20. Andersen JB, Loi R, Perra A, Factor VM, Ledda-Columbano GM, Columbano A, Thorgeirsson SS. Progenitor-derived hepatocellular carcinoma model in the rat. Hepatology. 2010; 51: 1401-1409.
21. Petrelli A, Perra A, Cora D, Sulas P, Menegon S, Manca C, Migliore C, Kowalik MA, Ledda-Columbano GM, Giordano S, Columbano A. MicroRNA/gene profiling unveils early molecular changes and nuclear factor erythroid related factor 2 (NRF2) activation in a rat model recapitulating human hepatocellular carcinoma (HCC). Hepatology 2014; 59: 228-241
22. Enomoto K, Farber E. Kinetics of phenotypic maturation of remodeling of hyperplastic nodules during liver carcinogenesis. Cancer Res. 1982; 42: 2330-2335.
23. Wang Y, Lee AT, Ma JZ, Wang J, Ren J, Yang Y, Tantoso E, Li KB, Ooi LL, Tan P, Lee CG. Profiling microRNA expression in hepatocellular carcinoma reveals microRNA-224 up-regulation and apoptosis inhibitor-5 as a microRNA-224-specific target. J Biol Chem. 2008; 283: 13205-13215.
24. Ladeiro Y, Couchy G, Balabaud C, Bioulac-Sage P, Pelletier L, Rebouissou S, Zucman-Rossi J. MicroRNA profiling in hepatocellular tumors is associated with clinical features and oncogene/tumor suppressor gene mutations. Hepatology. 2008; 47: 1955-1963.
25. Lan SH, Wu SY, Zuchini R, Lin XZ, Su IJ, Tsai TF, Lin YJ, Wu CT, Liu HS. Autophagy suppresses tumorigenesis of hepatitis B virus-associated hepatocellular carcinoma through degradation of microRNA-224. Hepatology. 2014; 59: 505-517.
26. Lin CW, Chen YS, Lin CC, Chen YJ, Lo GH, Lee PH, Kuo PL, Dai CY, Huang JF, Chung WL, Yu ML. Amiodarone as an autophagy promoter reduces liver injury and enhances liver regeneration and survival in mice after partial hepatectomy. Sci Rep. 2015; 5: 15807.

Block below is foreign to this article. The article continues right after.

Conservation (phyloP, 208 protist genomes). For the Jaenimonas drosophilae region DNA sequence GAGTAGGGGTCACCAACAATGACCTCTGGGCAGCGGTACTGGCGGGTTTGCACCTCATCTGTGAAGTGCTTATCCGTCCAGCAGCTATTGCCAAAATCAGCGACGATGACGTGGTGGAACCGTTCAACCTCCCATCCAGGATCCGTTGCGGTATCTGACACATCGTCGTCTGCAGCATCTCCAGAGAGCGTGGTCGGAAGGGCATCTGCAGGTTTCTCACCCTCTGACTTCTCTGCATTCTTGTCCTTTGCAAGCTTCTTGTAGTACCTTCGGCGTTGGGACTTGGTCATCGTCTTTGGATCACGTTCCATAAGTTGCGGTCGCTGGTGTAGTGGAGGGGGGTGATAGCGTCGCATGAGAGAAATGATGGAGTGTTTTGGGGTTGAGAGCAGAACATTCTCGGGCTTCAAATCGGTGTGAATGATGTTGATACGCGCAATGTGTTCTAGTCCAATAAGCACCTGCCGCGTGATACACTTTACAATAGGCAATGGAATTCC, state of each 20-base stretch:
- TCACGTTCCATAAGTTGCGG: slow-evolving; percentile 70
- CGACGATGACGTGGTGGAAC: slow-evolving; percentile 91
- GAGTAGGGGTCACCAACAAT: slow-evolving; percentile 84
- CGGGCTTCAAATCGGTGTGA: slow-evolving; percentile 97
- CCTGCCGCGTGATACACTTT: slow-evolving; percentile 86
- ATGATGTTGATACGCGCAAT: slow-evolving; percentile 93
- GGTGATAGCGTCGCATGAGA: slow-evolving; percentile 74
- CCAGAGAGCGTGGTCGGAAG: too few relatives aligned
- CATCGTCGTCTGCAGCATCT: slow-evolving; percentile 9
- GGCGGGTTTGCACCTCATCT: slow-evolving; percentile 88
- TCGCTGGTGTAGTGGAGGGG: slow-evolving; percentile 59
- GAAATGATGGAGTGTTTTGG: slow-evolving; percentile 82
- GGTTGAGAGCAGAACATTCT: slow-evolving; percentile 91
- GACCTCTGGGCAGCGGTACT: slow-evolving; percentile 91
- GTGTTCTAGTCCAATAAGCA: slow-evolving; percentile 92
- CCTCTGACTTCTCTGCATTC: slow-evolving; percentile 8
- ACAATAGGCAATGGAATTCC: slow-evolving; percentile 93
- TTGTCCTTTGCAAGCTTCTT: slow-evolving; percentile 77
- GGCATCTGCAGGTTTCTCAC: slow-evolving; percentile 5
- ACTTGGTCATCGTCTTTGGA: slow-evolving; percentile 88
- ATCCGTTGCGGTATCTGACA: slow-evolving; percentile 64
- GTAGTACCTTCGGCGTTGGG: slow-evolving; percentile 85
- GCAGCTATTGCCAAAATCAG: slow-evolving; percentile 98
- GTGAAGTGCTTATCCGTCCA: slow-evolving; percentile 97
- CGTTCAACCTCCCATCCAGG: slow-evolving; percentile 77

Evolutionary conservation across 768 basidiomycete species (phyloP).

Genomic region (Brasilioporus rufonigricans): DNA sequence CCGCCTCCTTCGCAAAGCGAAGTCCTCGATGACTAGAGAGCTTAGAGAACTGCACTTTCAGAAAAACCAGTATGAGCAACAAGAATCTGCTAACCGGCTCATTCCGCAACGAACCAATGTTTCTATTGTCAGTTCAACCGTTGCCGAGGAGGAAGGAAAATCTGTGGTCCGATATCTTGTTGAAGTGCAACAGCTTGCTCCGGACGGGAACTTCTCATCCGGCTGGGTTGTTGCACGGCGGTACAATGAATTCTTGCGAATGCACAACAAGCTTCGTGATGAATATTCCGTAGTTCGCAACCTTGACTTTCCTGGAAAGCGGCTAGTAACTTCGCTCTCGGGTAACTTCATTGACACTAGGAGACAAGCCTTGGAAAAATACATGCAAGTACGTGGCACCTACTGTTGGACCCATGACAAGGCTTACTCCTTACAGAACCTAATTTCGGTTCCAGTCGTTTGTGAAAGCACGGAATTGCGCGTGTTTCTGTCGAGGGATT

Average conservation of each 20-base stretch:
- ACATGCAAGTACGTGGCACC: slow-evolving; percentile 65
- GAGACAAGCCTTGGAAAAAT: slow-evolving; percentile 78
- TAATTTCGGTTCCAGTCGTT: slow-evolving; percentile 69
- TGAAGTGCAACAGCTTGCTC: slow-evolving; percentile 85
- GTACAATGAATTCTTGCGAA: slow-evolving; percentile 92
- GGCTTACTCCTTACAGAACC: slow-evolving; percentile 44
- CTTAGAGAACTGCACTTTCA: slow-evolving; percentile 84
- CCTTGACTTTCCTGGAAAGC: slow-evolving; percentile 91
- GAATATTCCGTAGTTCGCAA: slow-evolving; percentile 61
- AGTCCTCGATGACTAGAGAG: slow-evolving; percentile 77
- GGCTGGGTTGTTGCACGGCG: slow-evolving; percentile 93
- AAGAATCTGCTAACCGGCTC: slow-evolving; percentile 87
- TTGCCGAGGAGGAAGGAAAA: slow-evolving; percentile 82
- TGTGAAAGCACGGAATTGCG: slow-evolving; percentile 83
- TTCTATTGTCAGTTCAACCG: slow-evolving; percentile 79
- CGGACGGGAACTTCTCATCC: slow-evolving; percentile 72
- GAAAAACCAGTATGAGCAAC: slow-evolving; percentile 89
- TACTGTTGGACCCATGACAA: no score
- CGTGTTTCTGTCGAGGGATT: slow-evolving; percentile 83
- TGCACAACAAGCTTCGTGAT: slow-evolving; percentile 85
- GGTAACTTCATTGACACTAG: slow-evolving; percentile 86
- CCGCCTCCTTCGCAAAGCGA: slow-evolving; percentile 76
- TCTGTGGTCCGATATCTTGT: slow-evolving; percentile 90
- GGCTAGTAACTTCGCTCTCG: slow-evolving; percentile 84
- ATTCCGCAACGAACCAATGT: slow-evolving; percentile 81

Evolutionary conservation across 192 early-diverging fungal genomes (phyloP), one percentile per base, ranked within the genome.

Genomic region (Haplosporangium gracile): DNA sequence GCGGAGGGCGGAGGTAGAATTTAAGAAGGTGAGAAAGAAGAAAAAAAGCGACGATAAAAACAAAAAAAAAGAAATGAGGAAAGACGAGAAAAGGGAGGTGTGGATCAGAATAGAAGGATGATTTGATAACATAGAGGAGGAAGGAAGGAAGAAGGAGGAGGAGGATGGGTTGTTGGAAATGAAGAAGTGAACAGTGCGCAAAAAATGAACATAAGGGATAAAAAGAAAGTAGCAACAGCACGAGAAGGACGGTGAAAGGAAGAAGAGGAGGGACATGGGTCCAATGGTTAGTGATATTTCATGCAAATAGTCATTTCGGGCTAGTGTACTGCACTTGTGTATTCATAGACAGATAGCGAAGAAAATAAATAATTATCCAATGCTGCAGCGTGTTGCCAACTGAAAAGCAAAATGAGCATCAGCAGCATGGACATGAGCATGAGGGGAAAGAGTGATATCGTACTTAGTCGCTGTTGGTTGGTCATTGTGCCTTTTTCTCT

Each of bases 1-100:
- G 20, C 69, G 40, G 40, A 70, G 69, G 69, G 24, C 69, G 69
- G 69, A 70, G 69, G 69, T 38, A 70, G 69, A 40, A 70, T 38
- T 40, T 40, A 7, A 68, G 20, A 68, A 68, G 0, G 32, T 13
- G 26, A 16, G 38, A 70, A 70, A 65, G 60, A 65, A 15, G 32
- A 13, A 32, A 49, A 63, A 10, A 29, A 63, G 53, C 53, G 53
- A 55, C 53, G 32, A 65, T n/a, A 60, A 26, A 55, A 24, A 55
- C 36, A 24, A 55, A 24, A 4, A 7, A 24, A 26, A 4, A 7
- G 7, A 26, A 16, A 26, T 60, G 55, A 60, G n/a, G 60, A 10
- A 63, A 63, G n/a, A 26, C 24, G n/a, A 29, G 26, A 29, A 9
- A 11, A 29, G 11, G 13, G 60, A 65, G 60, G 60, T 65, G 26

27. Chen P, Hu T, Liang Y, Jiang Y, Pan Y, Li C, Zhang P, Wei D, Li P, Jeong LS, Chu Y, Qi H, Yang M et al. Synergistic inhibition of autophagy and neddylation pathways as a novel therapeutic approach for targeting liver cancer. Oncotarget. 2015; 6: 9002-9017. doi: 10.18632/oncotarget.3282.
28. Sun K, Deng W, Zhang S, Cai N, Jiao S, Song J, Wei L. Paradoxical roles of autophagy in different stages of tumorigenesis: protector for normal or cancer cells. Cell Biosci. 2013; 3: 35.
29. Sun K, Guo XL, Zhao QD, Jing YY, Kou XR, Xie XQ, Zhou Y, Cai N, Gao L, Zhao X, Zhang SS, Song JR, Li D et al. Paradoxical role of autophagy in the dysplastic and tumor-forming stages of hepatocarcinoma development in rats. Cell Death Dis. 2013; 4: e501.
30. Mathew R, White E. Autophagy in tumorigenesis and energy metabolism: friend by day, foe by night. Curr Opin Genet Dev. 2011; 21: 113-119.
31. Kimmelman AC. The dynamic nature of autophagy in cancer. Genes Dev. 2011; 25: 1999-2010.
32. Li Q, Wang G, Shan JL, Yang ZX, Wang HZ, Feng J, Zhen JJ, Chen C, Zhang ZM, Xu W, Luo XZ, Wang D. MicroRNA-224 is upregulated in HepG2 cells and involved in cellular migration and invasion. J Gastroenterol Hepatol. 2010; 25: 164-171.
33. Shi YH, Ding ZB, Zhou J, Hui B, Shi GM, Ke AW, Wang XY, Dai Z, Peng YF, Gu CY, Qiu SJ, Fan J. Targeting autophagy enhances sorafenib lethality for hepatocellular carcinoma via ER stress-related apoptosis. Autophagy. 2011; 7: 1159-1172.
All site content, except where otherwise noted, is licensed under a Creative Commons Attribution 3.0 License.